Share this post


Link to post
Share on other sites

I would have liked to be a singer. My grade 3 teacher told me to "mouth the word", as in lip sync. There I am singing my little gr. 3 heart out in the choir with no noise.

I would have loved to have been a rock star, but now I can't even fit the Spandex pants. I would have to be a country singer, but I can't find a cowboy hat to fit my big head. Guess I just have to stick with pottery.

"Tex"

Share this post


Link to post
Share on other sites

I have had the following jobs/careers during my life;

waitress

retail

managed a bed & breakfast (in London)

Taught english to non-native speakers (in Germany)

Airline hostess (Lufthansa)

flight simulator technician

Taught biology at a community college

Environmental Health specialist

veterinarian

 

Nothing even vaguely related to art.  Most were interesting, some challenging, some fun.

 

Now I get to do something I really love.

Share this post


Link to post
Share on other sites

Rebekah: now that's interesting! A detective. I just read a detective novel that's playing in Istanbul/Turkey. I can imagine that when your Grampa was a detective, that you were excited as a child. Do you read detective stories now that you are a potter?

 

Joel: good answer! Glad clay decided on you....

 

Guinea: did you study music? I didn't know you were trained. Bravo. And hey, can we talk in German? Are you speaking my language?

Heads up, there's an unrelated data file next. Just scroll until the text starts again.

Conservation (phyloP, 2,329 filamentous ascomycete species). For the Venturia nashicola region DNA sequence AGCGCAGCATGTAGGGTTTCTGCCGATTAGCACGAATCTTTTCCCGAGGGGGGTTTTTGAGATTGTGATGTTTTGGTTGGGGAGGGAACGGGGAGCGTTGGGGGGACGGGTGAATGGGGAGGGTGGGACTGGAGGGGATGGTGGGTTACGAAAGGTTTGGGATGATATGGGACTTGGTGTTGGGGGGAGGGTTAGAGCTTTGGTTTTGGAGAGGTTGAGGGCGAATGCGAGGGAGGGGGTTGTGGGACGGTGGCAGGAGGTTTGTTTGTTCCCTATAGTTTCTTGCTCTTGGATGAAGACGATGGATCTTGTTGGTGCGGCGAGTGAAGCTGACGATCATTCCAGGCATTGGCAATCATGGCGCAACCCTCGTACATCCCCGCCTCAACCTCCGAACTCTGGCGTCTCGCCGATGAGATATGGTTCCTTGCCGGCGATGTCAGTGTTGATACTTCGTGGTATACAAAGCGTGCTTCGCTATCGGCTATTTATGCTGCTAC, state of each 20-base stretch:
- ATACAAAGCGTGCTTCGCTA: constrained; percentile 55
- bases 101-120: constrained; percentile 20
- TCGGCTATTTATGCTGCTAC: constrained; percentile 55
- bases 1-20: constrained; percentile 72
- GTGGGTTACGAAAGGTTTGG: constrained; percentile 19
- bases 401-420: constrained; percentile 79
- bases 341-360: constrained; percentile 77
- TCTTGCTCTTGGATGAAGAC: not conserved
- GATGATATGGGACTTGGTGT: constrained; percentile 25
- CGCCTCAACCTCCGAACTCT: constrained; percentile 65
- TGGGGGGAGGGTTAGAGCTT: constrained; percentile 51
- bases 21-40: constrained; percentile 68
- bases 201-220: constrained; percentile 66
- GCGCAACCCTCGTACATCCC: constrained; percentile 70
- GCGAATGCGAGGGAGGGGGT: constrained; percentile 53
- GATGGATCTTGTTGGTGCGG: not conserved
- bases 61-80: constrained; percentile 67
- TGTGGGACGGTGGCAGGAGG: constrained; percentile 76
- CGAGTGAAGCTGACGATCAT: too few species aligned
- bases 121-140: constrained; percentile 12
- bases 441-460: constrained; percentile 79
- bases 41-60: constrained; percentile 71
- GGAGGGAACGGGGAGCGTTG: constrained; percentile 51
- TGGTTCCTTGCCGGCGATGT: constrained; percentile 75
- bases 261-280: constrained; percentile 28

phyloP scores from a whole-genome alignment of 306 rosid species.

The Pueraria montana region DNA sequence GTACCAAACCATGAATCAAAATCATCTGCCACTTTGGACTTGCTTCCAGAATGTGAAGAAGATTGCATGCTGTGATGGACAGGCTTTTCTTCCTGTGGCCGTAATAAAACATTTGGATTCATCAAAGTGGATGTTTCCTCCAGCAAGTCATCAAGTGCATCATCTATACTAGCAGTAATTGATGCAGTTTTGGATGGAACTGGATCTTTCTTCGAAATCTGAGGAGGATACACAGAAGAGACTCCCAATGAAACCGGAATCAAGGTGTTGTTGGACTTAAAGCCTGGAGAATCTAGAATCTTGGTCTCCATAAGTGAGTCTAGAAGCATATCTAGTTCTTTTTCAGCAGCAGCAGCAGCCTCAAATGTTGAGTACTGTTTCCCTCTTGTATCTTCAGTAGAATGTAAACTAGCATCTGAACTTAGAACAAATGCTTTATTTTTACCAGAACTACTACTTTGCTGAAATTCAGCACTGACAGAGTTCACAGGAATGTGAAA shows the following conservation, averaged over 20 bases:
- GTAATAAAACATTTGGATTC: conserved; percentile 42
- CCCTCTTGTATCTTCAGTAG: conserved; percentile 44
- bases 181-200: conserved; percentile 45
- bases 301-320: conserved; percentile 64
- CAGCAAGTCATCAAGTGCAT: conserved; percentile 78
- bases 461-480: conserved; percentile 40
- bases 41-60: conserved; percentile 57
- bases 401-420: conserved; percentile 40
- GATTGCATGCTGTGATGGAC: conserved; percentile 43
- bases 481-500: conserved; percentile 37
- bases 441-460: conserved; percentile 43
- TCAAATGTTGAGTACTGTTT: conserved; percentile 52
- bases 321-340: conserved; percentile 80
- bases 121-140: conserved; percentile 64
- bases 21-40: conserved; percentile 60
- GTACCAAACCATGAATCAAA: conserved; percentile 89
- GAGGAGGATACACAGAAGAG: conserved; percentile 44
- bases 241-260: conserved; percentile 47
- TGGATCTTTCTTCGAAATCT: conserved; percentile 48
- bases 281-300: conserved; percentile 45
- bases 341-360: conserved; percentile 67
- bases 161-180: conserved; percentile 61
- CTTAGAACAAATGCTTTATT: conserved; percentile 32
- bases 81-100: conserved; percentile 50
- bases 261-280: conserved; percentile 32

Marcia: I sure can imagine you as an archealogist (in a parallel live). Industrial design... hmmmm... do you know the work of Eva Zeisel?

 

Giselle: that is what I think too: everything that we do (or have done) before we got potters helped us to find our heart's passion! Lots of us started in a completely different kind of profession. I find especially interesting your handsign language training!

 

Diesel: you mention a very important thing: is being a potter a "real job"? (That could be another QOTW-question for the future...). We often hear "learn a real job first before you enjoy your passion", and that's what you did. But you can't cheat the heart: if your heart isn't in it, you will never be good (or satisfied) with just another profession. Glad you finally followed your heart!

 

dhPotter: you already had an interesting life of missed opportunities, but did you miss something? As mentioned in other posts, everything you do now can (will) help you later, when you finally (and hopefully) will have more time for being in the studio. So you are a programmer? Are you using your knowledge for the new 3-D clay printers?

 

Tom: no question: you would have been a great rock-and-roller. I still remember your livliness at the Potters Jam in Providence. You were so full of energy.

 

flowerdry: so you speak German? You had a bouquet of other professions already, and I'am not sure if not one or the other has remotly to do with art! How come you're a potter now? Was this a wish of yours also in the past?